Construction Law: Practical Completion

By Charlotte Barker

Head of Construction

Practical completion has huge significance in the construction industry however it does not have a specific legal meaning and as such has given rise to a number of disputes.

Standard Form of Contracts

Difficulties arise with ascertaining practical completion due to the failure of standard form of contracts to define practical completion.

Although JCT contracts are often amended to include a definition of practical completion, The JCT Major Project Construction Contract 2011 edition is the only contract in the JCT suite that defines practical completion as follows:

‘Practical Completion takes place when the project is complete for all practical purposes and, in particular:​

  • The relevant statutory requirements have been complied with and any necessary consents and approvals obtained
  • Neither the existence nor the execution of any minor outstanding works would affect its use
  • Any stipulations identified by the employer’s requirements as being essential for practical completion to take place have been satisfied; and
  • The health and safety file and all ‘as built’ information and operating and maintenance information required by this contract to be delivered at practical completion has been delivered to the employer.’

Case Law

As the term practical completion has no specific legal meaning, its meaning can be derived from case law:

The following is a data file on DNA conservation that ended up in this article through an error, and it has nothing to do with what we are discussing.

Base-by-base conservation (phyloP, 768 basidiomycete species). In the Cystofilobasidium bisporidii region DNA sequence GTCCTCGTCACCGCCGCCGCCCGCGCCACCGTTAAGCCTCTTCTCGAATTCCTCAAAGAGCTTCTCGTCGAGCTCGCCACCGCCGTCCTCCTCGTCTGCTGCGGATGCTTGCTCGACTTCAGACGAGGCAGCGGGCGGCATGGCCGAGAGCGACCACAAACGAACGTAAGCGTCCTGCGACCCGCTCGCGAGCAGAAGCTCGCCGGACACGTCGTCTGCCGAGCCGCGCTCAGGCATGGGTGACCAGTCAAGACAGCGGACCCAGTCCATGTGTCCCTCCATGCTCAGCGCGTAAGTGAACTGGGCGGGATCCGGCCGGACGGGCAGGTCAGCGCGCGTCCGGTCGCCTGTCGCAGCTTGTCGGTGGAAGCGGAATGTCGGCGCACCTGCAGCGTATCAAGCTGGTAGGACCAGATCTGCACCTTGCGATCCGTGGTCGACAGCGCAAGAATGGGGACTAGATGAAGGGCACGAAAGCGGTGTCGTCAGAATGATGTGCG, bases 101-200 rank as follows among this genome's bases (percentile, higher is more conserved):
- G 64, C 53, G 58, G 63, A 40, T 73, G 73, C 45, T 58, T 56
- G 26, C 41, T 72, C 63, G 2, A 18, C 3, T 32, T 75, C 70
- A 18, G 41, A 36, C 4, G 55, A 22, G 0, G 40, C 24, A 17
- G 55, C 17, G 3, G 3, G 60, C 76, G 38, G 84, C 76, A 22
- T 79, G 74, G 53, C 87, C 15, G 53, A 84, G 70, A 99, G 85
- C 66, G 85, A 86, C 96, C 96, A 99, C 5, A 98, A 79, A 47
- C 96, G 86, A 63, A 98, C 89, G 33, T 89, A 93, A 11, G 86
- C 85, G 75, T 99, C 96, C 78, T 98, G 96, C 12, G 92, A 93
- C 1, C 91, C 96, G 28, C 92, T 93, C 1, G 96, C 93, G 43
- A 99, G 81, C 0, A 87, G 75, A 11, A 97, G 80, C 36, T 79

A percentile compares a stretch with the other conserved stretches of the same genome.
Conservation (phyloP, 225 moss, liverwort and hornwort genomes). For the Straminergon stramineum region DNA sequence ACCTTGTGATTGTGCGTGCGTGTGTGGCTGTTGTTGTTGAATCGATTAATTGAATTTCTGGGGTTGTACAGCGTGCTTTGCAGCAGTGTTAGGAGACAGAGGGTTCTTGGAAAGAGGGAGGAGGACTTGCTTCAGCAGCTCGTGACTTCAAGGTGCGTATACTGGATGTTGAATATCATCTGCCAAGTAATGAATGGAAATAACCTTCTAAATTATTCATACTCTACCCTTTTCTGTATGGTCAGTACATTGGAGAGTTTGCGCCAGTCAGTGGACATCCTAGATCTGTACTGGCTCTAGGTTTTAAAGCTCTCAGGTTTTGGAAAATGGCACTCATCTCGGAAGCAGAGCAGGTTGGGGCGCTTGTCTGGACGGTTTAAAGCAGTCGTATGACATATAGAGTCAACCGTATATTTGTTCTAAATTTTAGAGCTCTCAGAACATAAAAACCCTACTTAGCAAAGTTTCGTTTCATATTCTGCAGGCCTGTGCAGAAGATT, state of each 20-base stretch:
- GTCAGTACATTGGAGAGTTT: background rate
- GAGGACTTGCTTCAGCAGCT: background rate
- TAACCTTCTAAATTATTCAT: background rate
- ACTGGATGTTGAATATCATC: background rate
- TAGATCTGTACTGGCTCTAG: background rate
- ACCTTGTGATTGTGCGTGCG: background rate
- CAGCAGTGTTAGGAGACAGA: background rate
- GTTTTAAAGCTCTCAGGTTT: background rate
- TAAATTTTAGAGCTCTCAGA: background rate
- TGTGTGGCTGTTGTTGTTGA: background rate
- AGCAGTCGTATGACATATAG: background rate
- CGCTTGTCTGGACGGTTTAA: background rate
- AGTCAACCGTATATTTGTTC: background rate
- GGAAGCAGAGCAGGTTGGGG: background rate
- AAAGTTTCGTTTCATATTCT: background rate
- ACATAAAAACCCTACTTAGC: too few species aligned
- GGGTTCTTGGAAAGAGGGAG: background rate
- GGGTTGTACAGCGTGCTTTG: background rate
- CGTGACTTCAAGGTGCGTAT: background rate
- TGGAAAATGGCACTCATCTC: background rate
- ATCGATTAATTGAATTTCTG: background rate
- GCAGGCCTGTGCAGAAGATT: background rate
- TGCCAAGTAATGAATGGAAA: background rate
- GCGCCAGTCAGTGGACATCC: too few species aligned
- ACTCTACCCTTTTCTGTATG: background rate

• HW Nevill v William Press – Practical completion can be certified where there are very minor, ‘de minimis’ items of work left incomplete.
  • Mariner International Hotels v Atlas – Practical completion is a state of affairs in which the works have been completed free from patent defects, other than ones which can be ignored as ‘trifling’.
  • Westminster Corp v Jarvis – Practical completion means completion of all construction work that has to be done.

Why does it Matter?

Practical completion triggers the following events under a construction contract:

  • LADs in respect of delay to the works – Practical completion ends any right to liquidated damages
  • Retention monies – The first part of the contractor’s retention monies is released
  • Defects liability period commences
  • Possession of the works by the employer
  • Responsibility for the damage to the works passes to the employer, along with the risk of insurance
  • Legal limitation period for claims begins to run
  • The contractor’s right to instruct variations finishes


There is useful guidance to determine practical completion, but no specific meaning of practical completion. A simple solution is to define practical completion at the beginning of the project. If certain elements are required, set them out to avoid potential disputes later on.